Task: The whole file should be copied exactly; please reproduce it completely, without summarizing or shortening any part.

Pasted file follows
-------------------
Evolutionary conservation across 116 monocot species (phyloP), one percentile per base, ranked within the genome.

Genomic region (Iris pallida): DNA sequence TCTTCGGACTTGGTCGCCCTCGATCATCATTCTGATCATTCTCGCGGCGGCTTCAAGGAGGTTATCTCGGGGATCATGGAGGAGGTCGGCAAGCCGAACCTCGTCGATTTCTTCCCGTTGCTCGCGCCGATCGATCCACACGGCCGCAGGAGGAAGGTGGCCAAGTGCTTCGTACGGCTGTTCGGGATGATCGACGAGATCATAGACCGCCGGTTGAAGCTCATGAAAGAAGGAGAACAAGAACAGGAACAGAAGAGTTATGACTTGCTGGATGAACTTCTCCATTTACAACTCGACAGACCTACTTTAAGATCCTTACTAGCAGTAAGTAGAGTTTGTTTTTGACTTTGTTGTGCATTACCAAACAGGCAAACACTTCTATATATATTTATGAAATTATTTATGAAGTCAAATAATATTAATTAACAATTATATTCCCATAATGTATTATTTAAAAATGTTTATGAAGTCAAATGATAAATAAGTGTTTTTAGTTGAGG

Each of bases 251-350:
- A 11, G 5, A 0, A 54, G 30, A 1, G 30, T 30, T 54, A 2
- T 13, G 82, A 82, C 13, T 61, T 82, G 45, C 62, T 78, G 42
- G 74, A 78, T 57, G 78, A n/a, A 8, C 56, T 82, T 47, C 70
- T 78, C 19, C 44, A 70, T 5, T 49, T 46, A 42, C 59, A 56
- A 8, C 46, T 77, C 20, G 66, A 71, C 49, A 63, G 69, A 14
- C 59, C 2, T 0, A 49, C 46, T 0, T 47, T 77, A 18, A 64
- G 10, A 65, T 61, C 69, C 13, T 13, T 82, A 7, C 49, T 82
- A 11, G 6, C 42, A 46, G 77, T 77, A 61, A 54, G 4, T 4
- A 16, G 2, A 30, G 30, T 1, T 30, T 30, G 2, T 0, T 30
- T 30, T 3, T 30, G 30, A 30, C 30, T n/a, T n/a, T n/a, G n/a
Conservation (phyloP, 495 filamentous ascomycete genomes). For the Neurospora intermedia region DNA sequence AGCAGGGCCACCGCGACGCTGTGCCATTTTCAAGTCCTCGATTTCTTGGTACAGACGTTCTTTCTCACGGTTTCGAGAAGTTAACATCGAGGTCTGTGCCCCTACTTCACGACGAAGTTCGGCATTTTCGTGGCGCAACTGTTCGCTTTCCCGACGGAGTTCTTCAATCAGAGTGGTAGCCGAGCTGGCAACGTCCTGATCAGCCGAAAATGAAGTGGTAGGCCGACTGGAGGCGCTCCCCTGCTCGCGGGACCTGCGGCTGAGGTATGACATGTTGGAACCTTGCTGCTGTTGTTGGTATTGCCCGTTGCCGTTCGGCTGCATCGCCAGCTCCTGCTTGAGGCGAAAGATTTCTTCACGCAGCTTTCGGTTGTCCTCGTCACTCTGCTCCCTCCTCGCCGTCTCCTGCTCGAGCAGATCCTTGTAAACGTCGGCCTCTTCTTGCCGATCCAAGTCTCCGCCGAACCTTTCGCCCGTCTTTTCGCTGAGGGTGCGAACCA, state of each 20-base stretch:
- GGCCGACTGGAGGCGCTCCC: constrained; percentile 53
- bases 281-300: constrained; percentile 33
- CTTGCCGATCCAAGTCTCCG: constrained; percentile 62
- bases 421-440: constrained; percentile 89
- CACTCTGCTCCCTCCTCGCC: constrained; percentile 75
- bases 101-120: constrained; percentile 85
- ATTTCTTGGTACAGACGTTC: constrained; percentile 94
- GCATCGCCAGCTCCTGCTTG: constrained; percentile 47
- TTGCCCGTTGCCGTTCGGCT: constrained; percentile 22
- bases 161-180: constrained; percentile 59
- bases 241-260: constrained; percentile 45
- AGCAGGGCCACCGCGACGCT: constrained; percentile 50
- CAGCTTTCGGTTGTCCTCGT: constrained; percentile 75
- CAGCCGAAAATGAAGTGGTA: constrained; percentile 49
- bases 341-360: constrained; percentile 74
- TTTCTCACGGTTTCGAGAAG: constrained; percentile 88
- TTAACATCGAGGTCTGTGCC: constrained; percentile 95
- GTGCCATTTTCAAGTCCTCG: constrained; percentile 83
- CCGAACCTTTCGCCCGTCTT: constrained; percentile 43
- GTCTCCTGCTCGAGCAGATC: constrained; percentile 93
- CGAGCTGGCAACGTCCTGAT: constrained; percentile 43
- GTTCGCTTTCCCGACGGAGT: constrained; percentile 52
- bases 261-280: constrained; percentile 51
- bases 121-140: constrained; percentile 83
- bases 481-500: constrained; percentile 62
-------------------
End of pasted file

Evolutionary conservation across 116 monocot species (phyloP), one percentile per base, ranked within the genome.

Genomic region (Iris pallida): DNA sequence TCTTCGGACTTGGTCGCCCTCGATCATCATTCTGATCATTCTCGCGGCGGCTTCAAGGAGGTTATCTCGGGGATCATGGAGGAGGTCGGCAAGCCGAACCTCGTCGATTTCTTCCCGTTGCTCGCGCCGATCGATCCACACGGCCGCAGGAGGAAGGTGGCCAAGTGCTTCGTACGGCTGTTCGGGATGATCGACGAGATCATAGACCGCCGGTTGAAGCTCATGAAAGAAGGAGAACAAGAACAGGAACAGAAGAGTTATGACTTGCTGGATGAACTTCTCCATTTACAACTCGACAGACCTACTTTAAGATCCTTACTAGCAGTAAGTAGAGTTTGTTTTTGACTTTGTTGTGCATTACCAAACAGGCAAACACTTCTATATATATTTATGAAATTATTTATGAAGTCAAATAATATTAATTAACAATTATATTCCCATAATGTATTATTTAAAAATGTTTATGAAGTCAAATGATAAATAAGTGTTTTTAGTTGAGG

Each of bases 251-350:
- A 11, G 5, A 0, A 54, G 30, A 1, G 30, T 30, T 54, A 2
- T 13, G 82, A 82, C 13, T 61, T 82, G 45, C 62, T 78, G 42
- G 74, A 78, T 57, G 78, A n/a, A 8, C 56, T 82, T 47, C 70
- T 78, C 19, C 44, A 70, T 5, T 49, T 46, A 42, C 59, A 56
- A 8, C 46, T 77, C 20, G 66, A 71, C 49, A 63, G 69, A 14
- C 59, C 2, T 0, A 49, C 46, T 0, T 47, T 77, A 18, A 64
- G 10, A 65, T 61, C 69, C 13, T 13, T 82, A 7, C 49, T 82
- A 11, G 6, C 42, A 46, G 77, T 77, A 61, A 54, G 4, T 4
- A 16, G 2, A 30, G 30, T 1, T 30, T 30, G 2, T 0, T 30
- T 30, T 3, T 30, G 30, A 30, C 30, T n/a, T n/a, T n/a, G n/a
Conservation (phyloP, 495 filamentous ascomycete genomes). For the Neurospora intermedia region DNA sequence AGCAGGGCCACCGCGACGCTGTGCCATTTTCAAGTCCTCGATTTCTTGGTACAGACGTTCTTTCTCACGGTTTCGAGAAGTTAACATCGAGGTCTGTGCCCCTACTTCACGACGAAGTTCGGCATTTTCGTGGCGCAACTGTTCGCTTTCCCGACGGAGTTCTTCAATCAGAGTGGTAGCCGAGCTGGCAACGTCCTGATCAGCCGAAAATGAAGTGGTAGGCCGACTGGAGGCGCTCCCCTGCTCGCGGGACCTGCGGCTGAGGTATGACATGTTGGAACCTTGCTGCTGTTGTTGGTATTGCCCGTTGCCGTTCGGCTGCATCGCCAGCTCCTGCTTGAGGCGAAAGATTTCTTCACGCAGCTTTCGGTTGTCCTCGTCACTCTGCTCCCTCCTCGCCGTCTCCTGCTCGAGCAGATCCTTGTAAACGTCGGCCTCTTCTTGCCGATCCAAGTCTCCGCCGAACCTTTCGCCCGTCTTTTCGCTGAGGGTGCGAACCA, state of each 20-base stretch:
- GGCCGACTGGAGGCGCTCCC: constrained; percentile 53
- bases 281-300: constrained; percentile 33
- CTTGCCGATCCAAGTCTCCG: constrained; percentile 62
- bases 421-440: constrained; percentile 89
- CACTCTGCTCCCTCCTCGCC: constrained; percentile 75
- bases 101-120: constrained; percentile 85
- ATTTCTTGGTACAGACGTTC: constrained; percentile 94
- GCATCGCCAGCTCCTGCTTG: constrained; percentile 47
- TTGCCCGTTGCCGTTCGGCT: constrained; percentile 22
- bases 161-180: constrained; percentile 59
- bases 241-260: constrained; percentile 45
- AGCAGGGCCACCGCGACGCT: constrained; percentile 50
- CAGCTTTCGGTTGTCCTCGT: constrained; percentile 75
- CAGCCGAAAATGAAGTGGTA: constrained; percentile 49
- bases 341-360: constrained; percentile 74
- TTTCTCACGGTTTCGAGAAG: constrained; percentile 88
- TTAACATCGAGGTCTGTGCC: constrained; percentile 95
- GTGCCATTTTCAAGTCCTCG: constrained; percentile 83
- CCGAACCTTTCGCCCGTCTT: constrained; percentile 43
- GTCTCCTGCTCGAGCAGATC: constrained; percentile 93
- CGAGCTGGCAACGTCCTGAT: constrained; percentile 43
- GTTCGCTTTCCCGACGGAGT: constrained; percentile 52
- bases 261-280: constrained; percentile 51
- bases 121-140: constrained; percentile 83
- bases 481-500: constrained; percentile 62